King & ors -v- Aer Lingus PLC,  IESC 84 (2005)
|Parts:||King & ors, Aer Lingus PLC|
|Reporting Judge:||McCracken J.|
|Docket Number:||42 & 59/04|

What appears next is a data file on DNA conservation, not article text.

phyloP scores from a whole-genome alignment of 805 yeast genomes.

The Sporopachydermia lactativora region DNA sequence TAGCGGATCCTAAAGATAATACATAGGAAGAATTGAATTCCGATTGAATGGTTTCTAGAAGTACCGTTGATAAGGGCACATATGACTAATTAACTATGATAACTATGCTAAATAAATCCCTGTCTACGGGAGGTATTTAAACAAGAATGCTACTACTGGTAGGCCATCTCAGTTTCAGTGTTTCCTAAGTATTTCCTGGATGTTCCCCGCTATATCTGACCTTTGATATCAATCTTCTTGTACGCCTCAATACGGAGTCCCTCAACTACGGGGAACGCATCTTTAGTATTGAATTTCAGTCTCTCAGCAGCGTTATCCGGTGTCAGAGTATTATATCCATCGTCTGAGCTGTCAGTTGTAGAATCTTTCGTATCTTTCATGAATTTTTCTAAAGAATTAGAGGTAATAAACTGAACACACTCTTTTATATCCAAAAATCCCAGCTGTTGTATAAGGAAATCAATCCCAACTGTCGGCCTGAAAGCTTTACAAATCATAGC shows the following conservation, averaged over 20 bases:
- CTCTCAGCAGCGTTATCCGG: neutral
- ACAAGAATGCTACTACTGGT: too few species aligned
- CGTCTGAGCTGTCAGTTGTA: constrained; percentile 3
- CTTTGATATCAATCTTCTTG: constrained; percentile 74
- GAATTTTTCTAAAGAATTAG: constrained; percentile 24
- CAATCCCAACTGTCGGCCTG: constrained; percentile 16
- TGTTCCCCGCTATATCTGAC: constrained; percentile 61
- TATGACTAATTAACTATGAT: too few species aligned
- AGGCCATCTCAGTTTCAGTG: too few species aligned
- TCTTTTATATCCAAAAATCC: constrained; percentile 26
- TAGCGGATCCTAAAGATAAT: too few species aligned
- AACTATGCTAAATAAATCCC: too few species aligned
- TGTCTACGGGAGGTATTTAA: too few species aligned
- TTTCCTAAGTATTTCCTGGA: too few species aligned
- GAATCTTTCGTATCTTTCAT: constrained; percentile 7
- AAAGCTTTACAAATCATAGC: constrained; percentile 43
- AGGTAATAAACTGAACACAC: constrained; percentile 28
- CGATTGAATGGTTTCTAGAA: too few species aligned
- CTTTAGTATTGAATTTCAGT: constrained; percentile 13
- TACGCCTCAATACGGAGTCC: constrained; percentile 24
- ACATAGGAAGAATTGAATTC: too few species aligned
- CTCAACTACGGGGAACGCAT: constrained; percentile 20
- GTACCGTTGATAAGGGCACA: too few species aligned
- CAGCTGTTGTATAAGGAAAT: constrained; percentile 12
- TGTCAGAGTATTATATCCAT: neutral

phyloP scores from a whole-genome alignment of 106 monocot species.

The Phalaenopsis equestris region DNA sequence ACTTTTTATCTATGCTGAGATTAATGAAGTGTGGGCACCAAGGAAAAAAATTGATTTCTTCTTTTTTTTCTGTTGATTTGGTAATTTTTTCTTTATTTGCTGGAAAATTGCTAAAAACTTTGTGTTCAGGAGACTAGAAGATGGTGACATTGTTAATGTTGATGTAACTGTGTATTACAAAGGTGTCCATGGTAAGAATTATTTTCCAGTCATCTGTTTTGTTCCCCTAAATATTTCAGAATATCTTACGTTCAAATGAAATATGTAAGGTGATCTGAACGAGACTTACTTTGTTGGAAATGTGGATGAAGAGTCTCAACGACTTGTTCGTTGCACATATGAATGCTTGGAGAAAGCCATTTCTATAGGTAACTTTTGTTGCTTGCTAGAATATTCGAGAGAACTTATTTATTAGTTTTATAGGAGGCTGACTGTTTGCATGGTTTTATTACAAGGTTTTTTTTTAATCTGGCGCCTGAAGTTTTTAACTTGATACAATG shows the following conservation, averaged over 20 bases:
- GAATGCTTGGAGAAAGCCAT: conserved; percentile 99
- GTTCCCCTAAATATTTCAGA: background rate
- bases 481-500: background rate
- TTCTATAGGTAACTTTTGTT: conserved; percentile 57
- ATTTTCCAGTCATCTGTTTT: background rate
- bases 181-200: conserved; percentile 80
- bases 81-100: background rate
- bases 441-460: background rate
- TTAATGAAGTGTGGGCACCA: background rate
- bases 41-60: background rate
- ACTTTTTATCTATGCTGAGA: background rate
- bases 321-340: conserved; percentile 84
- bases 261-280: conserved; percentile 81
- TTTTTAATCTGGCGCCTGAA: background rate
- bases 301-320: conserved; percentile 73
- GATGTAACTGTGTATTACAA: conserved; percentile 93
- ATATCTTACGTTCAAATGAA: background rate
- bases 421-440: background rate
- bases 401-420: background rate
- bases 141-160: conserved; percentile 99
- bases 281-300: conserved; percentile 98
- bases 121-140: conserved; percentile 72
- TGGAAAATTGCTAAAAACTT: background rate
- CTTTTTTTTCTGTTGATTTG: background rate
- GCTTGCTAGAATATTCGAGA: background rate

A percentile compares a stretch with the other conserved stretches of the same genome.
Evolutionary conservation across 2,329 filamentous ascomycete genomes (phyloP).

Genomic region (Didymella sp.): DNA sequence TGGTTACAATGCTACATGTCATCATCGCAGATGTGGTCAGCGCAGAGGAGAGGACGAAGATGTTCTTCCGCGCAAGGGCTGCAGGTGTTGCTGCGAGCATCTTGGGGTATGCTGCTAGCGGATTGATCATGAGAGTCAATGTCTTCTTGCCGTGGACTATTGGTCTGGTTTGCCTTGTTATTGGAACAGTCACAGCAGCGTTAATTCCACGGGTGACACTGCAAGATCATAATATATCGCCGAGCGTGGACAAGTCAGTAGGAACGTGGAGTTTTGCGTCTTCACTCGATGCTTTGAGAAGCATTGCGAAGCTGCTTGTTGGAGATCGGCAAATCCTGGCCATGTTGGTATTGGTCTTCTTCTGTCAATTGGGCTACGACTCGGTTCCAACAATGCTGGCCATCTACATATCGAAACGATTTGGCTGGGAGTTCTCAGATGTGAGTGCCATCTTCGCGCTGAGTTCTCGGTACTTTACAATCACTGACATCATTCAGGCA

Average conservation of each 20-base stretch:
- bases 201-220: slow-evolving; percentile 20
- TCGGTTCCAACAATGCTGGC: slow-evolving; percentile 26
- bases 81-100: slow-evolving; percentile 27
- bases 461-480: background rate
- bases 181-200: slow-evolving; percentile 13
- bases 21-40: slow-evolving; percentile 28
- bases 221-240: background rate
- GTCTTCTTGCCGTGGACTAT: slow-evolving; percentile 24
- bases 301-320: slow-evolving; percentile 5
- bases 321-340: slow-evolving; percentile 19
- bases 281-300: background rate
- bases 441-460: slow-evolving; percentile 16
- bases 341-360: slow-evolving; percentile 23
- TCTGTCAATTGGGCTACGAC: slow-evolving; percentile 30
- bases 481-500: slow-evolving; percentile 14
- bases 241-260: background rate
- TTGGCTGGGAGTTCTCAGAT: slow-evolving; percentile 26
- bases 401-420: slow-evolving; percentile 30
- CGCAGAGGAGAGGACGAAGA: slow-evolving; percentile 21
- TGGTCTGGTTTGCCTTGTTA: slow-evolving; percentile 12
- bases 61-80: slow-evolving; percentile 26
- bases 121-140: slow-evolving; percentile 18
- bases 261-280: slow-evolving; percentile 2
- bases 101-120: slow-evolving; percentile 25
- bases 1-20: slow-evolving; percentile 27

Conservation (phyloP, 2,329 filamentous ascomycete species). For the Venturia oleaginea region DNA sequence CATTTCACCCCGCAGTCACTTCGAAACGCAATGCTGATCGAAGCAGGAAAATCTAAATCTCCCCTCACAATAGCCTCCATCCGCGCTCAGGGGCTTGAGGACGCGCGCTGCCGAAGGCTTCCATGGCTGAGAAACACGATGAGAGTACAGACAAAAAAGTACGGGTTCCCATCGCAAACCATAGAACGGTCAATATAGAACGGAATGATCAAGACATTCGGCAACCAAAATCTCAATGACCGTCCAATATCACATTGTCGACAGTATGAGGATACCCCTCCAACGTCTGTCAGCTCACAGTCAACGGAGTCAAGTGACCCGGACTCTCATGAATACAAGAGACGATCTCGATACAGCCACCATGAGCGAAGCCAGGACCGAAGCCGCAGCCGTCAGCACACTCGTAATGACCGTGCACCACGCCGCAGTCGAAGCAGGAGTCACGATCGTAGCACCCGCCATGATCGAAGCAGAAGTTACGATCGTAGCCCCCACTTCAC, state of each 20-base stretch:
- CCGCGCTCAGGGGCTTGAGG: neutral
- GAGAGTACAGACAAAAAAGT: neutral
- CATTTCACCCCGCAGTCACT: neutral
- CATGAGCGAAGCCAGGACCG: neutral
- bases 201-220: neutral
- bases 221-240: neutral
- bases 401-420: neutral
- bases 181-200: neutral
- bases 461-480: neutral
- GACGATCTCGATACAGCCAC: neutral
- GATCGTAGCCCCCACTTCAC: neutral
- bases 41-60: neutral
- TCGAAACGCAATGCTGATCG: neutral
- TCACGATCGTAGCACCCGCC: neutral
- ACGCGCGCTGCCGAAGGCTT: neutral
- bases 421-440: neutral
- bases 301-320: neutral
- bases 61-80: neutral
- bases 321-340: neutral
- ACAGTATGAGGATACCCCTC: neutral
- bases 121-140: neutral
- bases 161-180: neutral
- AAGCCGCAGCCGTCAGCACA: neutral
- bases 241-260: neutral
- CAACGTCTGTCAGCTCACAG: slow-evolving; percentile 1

THE SUPREME COURT042/04Denham JGeoghegan JFennelly JMcCracken JMacken JBetween:William King, Garrett Madigan, William Graham, Dermot D'Arcy, Christopher Healy, Brendan Baker, Matt Graham, Hugh Rafferty, Neil Quinn, John O'Donnell, Patrick Curry, Richard P. O'Connor, Patrick Gleeson, John Doyle, Liam Colgan, James A. McCann, Christopher O'Connor, Patrick Foley, Gerry Cummins, Thomas Burke, Alan Brodigan, Peter J. Conway, Michael Dardis, Michael Derham,AND BY ORDER Aidan Boland, Eamon Buckley, John Keenan, James Maher, Eric Norton, Vincent O'ConnorAND BY ORDER Richard Barber, George Barker, Stephen Brogan, Martin Burke, Thomas Burke, Jim Byrne, Tim Carroll, Laurence Clarke, Jim Doyle, Brian Flood, Padraic Geraghty, Adrian Heron, James Lewis, Patrick Macken, Patrick Molloy, Noel Murphy, Nollaig O'Mahony, Gerald O'Sullivan, John O'Sullivan, Nicholas Radford, William Sharkey, David Smith, Peter Smith, Matthew Walsh, Brian WebberleyPlaintiffs/ AppellantsANDAer Lingus PlcDefendant/ RespondentJudgment of Mr Justice McCracken delivered the 20th day of December 2005 BackgroundPrior to 1989 the Appellants worked in the maintenance and engineering department of the Respondent in Dublin Airport. At that time by far the greater part of their work was the maintenance and upkeep of the Respondent's fleet of aircraft and ground vehicles. About this time the Respondent had plans to expand the maintenance and engineering department to enable it to service, not only the Respondent's own aircraft, but to obtain contracts to service aircraft from other airlines. They determined that the most efficient way to do this would be to form a separate company within the group, to be known as TEAM Aer Lingus (hereinafter called "Team"). These plans would involve the transfer of the maintenance and engineering staff from the Respondent to Team, a move which was initially opposed by many of such staff and the Trades Unions representing them. Ultimately, after protracted negotiations, and certain undertakings and guarantees having been given to the staff by the Respondent, Team commenced business with most of the maintenance and engineering staff transferring, at least physically, to Team. These proceedings are concerned with the consequences of the negotiations which took place, particularly in the light of subsequent events whereby Team was ultimately sold by the Respondent to a Danish company called FLS Aerospace. To understand the issues now before the Court it is necessary to detail the events leading up to the creation of Team and also the events which occurred at and after the sale of Team.Negotiations on Setting up TeamIt is not necessary to particularise all the negotiations which took place, but they were lengthy and complex. The workers were naturally anxious that the position and status which they had acquired as employees of the Respondent should not be prejudiced, and at the time there undoubtedly was a perception that such employment was extremely secure. They were particularly anxious to protect their position should anything happen to Team. The negotiations progressed through various stages and three ballots of the workers involved were held. The Respondent's proposals were rejected in the first two ballots, but following further representations by the Respondent, the proposals were accepted in the third ballot.It should be said that at all times the Respondent acknowledged that the existing staff would retain their identity and contracts of employment with the Respondent and would be seconded to the new company but would continue to enjoy full status and conditions as an employee of the Respondent. However, the workers were not satisfied with general statements of this nature and required more detailed information and undertakings from the Respondent.The Respondent's RepresentationsThere was a large body of correspondence leading up to the taking of the final ballot which approved the Respondent's proposals. The final proposals evolved gradually through this correspondence and for the purpose of this decision it is sufficient to quote from three of these documents, albeit at some length.On 30th April 1990 the Respondent's general manager-personnel, Mr John O'Neill, wrote to all craft workers in the following terms:-"This letter compliments all previous correspondence on the matter. All Dublin based AME's and SME's on secondment to TEAM will remain as Aer Lingus employees and will retire as Aer Lingus employees.The tradesmen's agreement will continue to apply and all conditions...
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